Mentoring:
Teaching kids to fish requires commitment from adults who are willing to put their own fishing on hold.
It's so important that they catch something, those are the life-changing events. If they catch fish, that's what they associate fishing with, rather than being cold or hot or getting sunburned. It comes down to you taking one kid to your best spot and letting them catch-or at least reel in-all the fish.

 

Fishing Methods

 

Still-fishing: Still-fishing simply means baiting a fishing hook, putting it in the water and waiting for a fish to find it. This method can be used from a boat, a dock, through ice or from shore. Depending on water depth and what you’re trying to catch, you may want to still-fish near the surface, at a mid-water depth, or right down on the bottom. Using a float, or bobber, makes it easy to fish near the surface; adding sinkers to your line to fish deeper.

Casting: Casting your bait with a fishing rod and reel can be used both to catch fish that chase their food or to fish in a particular spot where fish hang out, such as next to a submerged stump or under a tree that’s leaning out over the water. Casting is usually done with an artificial lure, to coax fish into striking. Lures such as spinners, wobbling spoons, plugs and spinnerbaits are commonly used for casting.

Trolling: Trolling is simply dragging a lure, bait, or a bait-and-lure combination through the water, using a boat rather than casting and retrieving to provide movement. Many of the lures used for casting also work for trolling.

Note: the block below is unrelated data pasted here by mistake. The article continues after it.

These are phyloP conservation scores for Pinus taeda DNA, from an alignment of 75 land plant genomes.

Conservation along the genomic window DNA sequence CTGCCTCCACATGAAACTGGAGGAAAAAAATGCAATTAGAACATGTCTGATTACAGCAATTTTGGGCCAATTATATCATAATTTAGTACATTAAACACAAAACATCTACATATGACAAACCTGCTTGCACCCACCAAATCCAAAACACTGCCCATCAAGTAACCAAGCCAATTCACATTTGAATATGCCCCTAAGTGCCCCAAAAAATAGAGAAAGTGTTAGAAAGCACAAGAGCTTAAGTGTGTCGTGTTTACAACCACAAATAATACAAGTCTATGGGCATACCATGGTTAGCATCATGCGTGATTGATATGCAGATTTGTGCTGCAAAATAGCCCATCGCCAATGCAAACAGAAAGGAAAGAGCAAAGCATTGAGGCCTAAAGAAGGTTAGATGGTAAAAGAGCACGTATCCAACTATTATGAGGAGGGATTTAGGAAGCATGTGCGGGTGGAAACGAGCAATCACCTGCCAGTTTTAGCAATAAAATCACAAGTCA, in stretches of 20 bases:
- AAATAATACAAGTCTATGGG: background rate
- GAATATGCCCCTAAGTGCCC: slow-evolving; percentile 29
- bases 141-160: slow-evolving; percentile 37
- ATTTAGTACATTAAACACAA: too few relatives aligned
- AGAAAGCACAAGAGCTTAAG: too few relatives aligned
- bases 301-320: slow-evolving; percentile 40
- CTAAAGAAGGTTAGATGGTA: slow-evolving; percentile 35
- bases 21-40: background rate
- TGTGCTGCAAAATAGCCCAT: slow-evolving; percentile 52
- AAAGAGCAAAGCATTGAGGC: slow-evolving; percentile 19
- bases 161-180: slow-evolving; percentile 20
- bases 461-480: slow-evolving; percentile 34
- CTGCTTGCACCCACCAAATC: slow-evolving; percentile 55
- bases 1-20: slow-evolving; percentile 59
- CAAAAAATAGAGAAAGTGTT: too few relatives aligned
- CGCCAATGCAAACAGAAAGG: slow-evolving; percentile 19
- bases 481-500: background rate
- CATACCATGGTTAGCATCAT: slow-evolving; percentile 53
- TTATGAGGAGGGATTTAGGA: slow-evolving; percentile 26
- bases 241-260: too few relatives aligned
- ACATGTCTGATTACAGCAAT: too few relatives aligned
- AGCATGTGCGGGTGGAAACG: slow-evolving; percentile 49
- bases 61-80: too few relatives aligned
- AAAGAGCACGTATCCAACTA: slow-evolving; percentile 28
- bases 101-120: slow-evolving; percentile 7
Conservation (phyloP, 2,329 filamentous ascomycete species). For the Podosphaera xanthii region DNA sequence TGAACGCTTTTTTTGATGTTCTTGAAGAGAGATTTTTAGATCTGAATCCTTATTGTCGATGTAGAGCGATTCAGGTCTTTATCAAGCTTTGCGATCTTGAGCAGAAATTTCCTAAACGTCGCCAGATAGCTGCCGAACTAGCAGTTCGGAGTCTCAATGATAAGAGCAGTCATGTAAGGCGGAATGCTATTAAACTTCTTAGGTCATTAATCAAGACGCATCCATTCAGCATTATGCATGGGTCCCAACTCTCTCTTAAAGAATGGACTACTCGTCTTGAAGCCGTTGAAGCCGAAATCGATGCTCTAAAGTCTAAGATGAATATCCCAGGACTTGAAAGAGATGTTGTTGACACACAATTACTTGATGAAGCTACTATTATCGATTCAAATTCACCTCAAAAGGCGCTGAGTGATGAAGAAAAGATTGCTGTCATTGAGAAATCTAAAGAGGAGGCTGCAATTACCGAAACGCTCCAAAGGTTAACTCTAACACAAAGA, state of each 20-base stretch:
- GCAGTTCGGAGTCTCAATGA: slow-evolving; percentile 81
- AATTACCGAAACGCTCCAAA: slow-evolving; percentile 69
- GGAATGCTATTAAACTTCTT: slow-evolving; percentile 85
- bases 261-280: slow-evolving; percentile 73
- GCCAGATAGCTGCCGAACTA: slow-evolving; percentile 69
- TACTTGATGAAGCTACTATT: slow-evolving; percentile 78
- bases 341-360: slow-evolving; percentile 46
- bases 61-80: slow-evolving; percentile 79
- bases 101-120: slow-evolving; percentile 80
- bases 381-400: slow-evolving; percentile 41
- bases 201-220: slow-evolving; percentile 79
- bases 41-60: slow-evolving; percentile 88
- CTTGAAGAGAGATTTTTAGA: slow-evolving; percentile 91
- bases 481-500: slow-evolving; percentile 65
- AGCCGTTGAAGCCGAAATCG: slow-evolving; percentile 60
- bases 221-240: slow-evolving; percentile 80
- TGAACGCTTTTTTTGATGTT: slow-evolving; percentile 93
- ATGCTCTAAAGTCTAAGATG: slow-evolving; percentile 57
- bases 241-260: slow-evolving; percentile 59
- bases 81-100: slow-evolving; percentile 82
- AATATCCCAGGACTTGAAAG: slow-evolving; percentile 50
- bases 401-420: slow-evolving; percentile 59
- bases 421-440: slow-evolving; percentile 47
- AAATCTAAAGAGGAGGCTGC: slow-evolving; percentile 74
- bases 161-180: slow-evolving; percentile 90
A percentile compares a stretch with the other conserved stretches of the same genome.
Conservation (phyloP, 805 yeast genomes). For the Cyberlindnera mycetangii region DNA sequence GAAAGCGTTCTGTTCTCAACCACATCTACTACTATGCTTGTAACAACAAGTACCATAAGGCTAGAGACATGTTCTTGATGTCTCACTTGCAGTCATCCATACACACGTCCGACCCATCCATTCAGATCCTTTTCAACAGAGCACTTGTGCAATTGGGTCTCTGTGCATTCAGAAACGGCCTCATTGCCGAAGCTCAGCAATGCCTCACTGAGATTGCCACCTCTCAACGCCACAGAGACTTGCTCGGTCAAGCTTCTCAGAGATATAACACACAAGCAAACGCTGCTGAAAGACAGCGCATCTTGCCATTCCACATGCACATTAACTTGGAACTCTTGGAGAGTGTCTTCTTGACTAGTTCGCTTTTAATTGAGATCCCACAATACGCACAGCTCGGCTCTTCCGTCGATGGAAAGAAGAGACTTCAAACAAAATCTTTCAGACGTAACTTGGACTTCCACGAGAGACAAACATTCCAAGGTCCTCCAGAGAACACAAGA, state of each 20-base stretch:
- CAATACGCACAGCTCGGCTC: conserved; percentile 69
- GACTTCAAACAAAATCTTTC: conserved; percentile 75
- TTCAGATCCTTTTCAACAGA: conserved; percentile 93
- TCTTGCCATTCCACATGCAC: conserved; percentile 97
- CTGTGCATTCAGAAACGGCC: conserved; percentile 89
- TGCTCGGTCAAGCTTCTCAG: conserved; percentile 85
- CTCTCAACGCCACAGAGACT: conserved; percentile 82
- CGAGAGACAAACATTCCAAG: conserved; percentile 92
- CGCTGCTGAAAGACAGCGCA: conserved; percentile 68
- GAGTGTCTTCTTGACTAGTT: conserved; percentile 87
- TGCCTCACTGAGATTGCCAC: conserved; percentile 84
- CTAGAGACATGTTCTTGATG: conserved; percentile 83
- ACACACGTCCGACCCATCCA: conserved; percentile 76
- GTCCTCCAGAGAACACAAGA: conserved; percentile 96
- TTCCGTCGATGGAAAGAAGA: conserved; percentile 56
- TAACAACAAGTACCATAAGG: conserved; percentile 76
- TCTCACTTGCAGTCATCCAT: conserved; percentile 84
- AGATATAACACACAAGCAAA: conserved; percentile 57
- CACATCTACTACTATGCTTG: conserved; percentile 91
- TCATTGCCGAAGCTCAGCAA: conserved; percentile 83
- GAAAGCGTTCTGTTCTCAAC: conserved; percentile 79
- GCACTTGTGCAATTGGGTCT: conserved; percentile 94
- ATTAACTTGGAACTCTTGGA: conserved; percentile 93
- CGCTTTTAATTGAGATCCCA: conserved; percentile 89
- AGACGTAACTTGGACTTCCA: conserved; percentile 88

Jigging: Jigging means moving your bait in an up-and-down motion underwater. Lifting and lowering the rod is what provides the jigging motion. Leadheads are the most common kind of jigging lure or “jig”, but for some fish species, especially saltwater salmon and bottomfish, the jig might be a long, thin, slab of lead or other metal in the shape of a herring or other baitfish.

Fly fishing: Casting small, very light-weight artificial flies that simulate insects and other fish food requires weighted fishing line from very flexible rods and hand-controlled reels. The casting is different from other kinds of fishing because the weighted line is usually extended through a series of both forward and backward casting motions.

 

What to put in a Fishing Tackle Box

 

Before you head out to the ol' fishing hole, make sure you've checked your fishing tackle box.  Believe us, you want to be prepared with the right stuff once you're out on the water.

Of course, the contents of your tackle box will vary, depending on the type of fish you plan to catch, but this is a typical tackle box for you (or a loved one) to get started.

Tackle-Box Checklist

  • Extra fishing line
  • Bobbers (or, floaters) 
  • Swivels, to keep fishing line from twisting
  • Leaders
  • Sinkers (or, weights)
  • Different sizes of hooks (for different types of fish)
  • Needle nose pliers, to help remove hooks out of fish (and maybe you!)
  • Stringer or container, to hold all the fish you catch
  • Sharp knife (such as a Swiss Aermy knife)
  • Ruler/scale
  • A small flashlight
  • First-aid kit (with basics just in case a hook gets stuck in your thumb)
  • Insect repellent
  • Sunscreen
  • A copy of the fishing regulations for the area you are planning to fish
  • Your fishing Licence